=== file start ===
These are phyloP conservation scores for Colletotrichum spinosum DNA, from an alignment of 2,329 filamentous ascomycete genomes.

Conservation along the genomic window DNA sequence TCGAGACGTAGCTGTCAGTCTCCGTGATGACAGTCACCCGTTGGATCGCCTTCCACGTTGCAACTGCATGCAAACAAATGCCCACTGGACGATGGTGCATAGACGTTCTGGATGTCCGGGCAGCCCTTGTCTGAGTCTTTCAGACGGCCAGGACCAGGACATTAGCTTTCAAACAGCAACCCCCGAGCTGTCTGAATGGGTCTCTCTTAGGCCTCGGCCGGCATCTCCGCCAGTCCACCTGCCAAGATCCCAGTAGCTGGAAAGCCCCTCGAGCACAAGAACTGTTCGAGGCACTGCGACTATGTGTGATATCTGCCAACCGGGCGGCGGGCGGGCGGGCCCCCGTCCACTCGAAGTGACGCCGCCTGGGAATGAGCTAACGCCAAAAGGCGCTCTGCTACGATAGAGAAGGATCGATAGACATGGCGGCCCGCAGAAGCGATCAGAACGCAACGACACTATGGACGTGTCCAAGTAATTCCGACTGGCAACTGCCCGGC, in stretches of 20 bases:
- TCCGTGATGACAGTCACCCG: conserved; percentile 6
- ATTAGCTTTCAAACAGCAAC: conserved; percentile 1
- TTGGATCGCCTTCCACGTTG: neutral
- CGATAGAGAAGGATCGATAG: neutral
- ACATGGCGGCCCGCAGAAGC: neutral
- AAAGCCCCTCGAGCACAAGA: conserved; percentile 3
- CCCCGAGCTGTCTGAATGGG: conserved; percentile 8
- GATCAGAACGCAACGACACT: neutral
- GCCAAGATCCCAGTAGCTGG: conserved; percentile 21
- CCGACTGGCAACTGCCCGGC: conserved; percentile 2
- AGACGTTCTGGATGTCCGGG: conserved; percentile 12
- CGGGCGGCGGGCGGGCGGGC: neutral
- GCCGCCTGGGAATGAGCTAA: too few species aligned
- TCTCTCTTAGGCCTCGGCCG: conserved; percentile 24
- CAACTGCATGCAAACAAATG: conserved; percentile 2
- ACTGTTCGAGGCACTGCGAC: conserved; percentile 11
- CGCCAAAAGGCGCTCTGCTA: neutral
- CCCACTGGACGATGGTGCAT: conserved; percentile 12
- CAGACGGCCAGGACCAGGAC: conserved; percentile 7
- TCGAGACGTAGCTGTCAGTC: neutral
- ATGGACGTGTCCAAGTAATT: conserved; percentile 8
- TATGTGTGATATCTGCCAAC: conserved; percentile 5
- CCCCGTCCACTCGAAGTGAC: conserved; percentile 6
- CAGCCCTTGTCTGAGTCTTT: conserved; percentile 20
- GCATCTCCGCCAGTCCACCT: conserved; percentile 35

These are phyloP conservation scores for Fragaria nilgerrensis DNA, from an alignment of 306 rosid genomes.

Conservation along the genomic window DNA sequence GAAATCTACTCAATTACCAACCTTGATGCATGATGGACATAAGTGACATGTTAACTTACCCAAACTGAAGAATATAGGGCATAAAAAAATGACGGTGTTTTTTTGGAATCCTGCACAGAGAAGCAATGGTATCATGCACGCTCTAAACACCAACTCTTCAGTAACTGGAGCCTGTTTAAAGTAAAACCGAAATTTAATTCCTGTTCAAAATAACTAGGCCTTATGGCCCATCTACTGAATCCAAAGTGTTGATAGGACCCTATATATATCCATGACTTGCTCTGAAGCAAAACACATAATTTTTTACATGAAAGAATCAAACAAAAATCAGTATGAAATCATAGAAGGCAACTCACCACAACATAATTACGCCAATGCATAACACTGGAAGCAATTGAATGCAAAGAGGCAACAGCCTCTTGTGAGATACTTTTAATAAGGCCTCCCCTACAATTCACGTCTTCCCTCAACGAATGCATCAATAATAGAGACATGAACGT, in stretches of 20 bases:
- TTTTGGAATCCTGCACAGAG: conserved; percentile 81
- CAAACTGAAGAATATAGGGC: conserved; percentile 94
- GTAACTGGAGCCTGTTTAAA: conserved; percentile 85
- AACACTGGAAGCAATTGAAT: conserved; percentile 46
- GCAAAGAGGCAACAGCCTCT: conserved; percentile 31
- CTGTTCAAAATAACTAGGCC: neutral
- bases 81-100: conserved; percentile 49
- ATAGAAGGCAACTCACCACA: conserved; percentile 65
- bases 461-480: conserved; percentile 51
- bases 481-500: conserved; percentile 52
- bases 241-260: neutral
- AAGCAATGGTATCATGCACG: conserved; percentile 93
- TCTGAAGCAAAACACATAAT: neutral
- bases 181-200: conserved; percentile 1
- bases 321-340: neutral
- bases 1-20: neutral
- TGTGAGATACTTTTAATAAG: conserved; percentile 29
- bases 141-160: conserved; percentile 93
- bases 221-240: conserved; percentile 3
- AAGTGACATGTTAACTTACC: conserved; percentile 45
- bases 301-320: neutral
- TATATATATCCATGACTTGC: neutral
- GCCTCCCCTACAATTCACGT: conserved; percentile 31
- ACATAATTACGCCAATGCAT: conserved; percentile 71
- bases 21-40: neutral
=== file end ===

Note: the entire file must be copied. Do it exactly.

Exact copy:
These are phyloP conservation scores for Colletotrichum spinosum DNA, from an alignment of 2,329 filamentous ascomycete genomes.

Conservation along the genomic window DNA sequence TCGAGACGTAGCTGTCAGTCTCCGTGATGACAGTCACCCGTTGGATCGCCTTCCACGTTGCAACTGCATGCAAACAAATGCCCACTGGACGATGGTGCATAGACGTTCTGGATGTCCGGGCAGCCCTTGTCTGAGTCTTTCAGACGGCCAGGACCAGGACATTAGCTTTCAAACAGCAACCCCCGAGCTGTCTGAATGGGTCTCTCTTAGGCCTCGGCCGGCATCTCCGCCAGTCCACCTGCCAAGATCCCAGTAGCTGGAAAGCCCCTCGAGCACAAGAACTGTTCGAGGCACTGCGACTATGTGTGATATCTGCCAACCGGGCGGCGGGCGGGCGGGCCCCCGTCCACTCGAAGTGACGCCGCCTGGGAATGAGCTAACGCCAAAAGGCGCTCTGCTACGATAGAGAAGGATCGATAGACATGGCGGCCCGCAGAAGCGATCAGAACGCAACGACACTATGGACGTGTCCAAGTAATTCCGACTGGCAACTGCCCGGC, in stretches of 20 bases:
- TCCGTGATGACAGTCACCCG: conserved; percentile 6
- ATTAGCTTTCAAACAGCAAC: conserved; percentile 1
- TTGGATCGCCTTCCACGTTG: neutral
- CGATAGAGAAGGATCGATAG: neutral
- ACATGGCGGCCCGCAGAAGC: neutral
- AAAGCCCCTCGAGCACAAGA: conserved; percentile 3
- CCCCGAGCTGTCTGAATGGG: conserved; percentile 8
- GATCAGAACGCAACGACACT: neutral
- GCCAAGATCCCAGTAGCTGG: conserved; percentile 21
- CCGACTGGCAACTGCCCGGC: conserved; percentile 2
- AGACGTTCTGGATGTCCGGG: conserved; percentile 12
- CGGGCGGCGGGCGGGCGGGC: neutral
- GCCGCCTGGGAATGAGCTAA: too few species aligned
- TCTCTCTTAGGCCTCGGCCG: conserved; percentile 24
- CAACTGCATGCAAACAAATG: conserved; percentile 2
- ACTGTTCGAGGCACTGCGAC: conserved; percentile 11
- CGCCAAAAGGCGCTCTGCTA: neutral
- CCCACTGGACGATGGTGCAT: conserved; percentile 12
- CAGACGGCCAGGACCAGGAC: conserved; percentile 7
- TCGAGACGTAGCTGTCAGTC: neutral
- ATGGACGTGTCCAAGTAATT: conserved; percentile 8
- TATGTGTGATATCTGCCAAC: conserved; percentile 5
- CCCCGTCCACTCGAAGTGAC: conserved; percentile 6
- CAGCCCTTGTCTGAGTCTTT: conserved; percentile 20
- GCATCTCCGCCAGTCCACCT: conserved; percentile 35

These are phyloP conservation scores for Fragaria nilgerrensis DNA, from an alignment of 306 rosid genomes.

Conservation along the genomic window DNA sequence GAAATCTACTCAATTACCAACCTTGATGCATGATGGACATAAGTGACATGTTAACTTACCCAAACTGAAGAATATAGGGCATAAAAAAATGACGGTGTTTTTTTGGAATCCTGCACAGAGAAGCAATGGTATCATGCACGCTCTAAACACCAACTCTTCAGTAACTGGAGCCTGTTTAAAGTAAAACCGAAATTTAATTCCTGTTCAAAATAACTAGGCCTTATGGCCCATCTACTGAATCCAAAGTGTTGATAGGACCCTATATATATCCATGACTTGCTCTGAAGCAAAACACATAATTTTTTACATGAAAGAATCAAACAAAAATCAGTATGAAATCATAGAAGGCAACTCACCACAACATAATTACGCCAATGCATAACACTGGAAGCAATTGAATGCAAAGAGGCAACAGCCTCTTGTGAGATACTTTTAATAAGGCCTCCCCTACAATTCACGTCTTCCCTCAACGAATGCATCAATAATAGAGACATGAACGT, in stretches of 20 bases:
- TTTTGGAATCCTGCACAGAG: conserved; percentile 81
- CAAACTGAAGAATATAGGGC: conserved; percentile 94
- GTAACTGGAGCCTGTTTAAA: conserved; percentile 85
- AACACTGGAAGCAATTGAAT: conserved; percentile 46
- GCAAAGAGGCAACAGCCTCT: conserved; percentile 31
- CTGTTCAAAATAACTAGGCC: neutral
- bases 81-100: conserved; percentile 49
- ATAGAAGGCAACTCACCACA: conserved; percentile 65
- bases 461-480: conserved; percentile 51
- bases 481-500: conserved; percentile 52
- bases 241-260: neutral
- AAGCAATGGTATCATGCACG: conserved; percentile 93
- TCTGAAGCAAAACACATAAT: neutral
- bases 181-200: conserved; percentile 1
- bases 321-340: neutral
- bases 1-20: neutral
- TGTGAGATACTTTTAATAAG: conserved; percentile 29
- bases 141-160: conserved; percentile 93
- bases 221-240: conserved; percentile 3
- AAGTGACATGTTAACTTACC: conserved; percentile 45
- bases 301-320: neutral
- TATATATATCCATGACTTGC: neutral
- GCCTCCCCTACAATTCACGT: conserved; percentile 31
- ACATAATTACGCCAATGCAT: conserved; percentile 71
- bases 21-40: neutral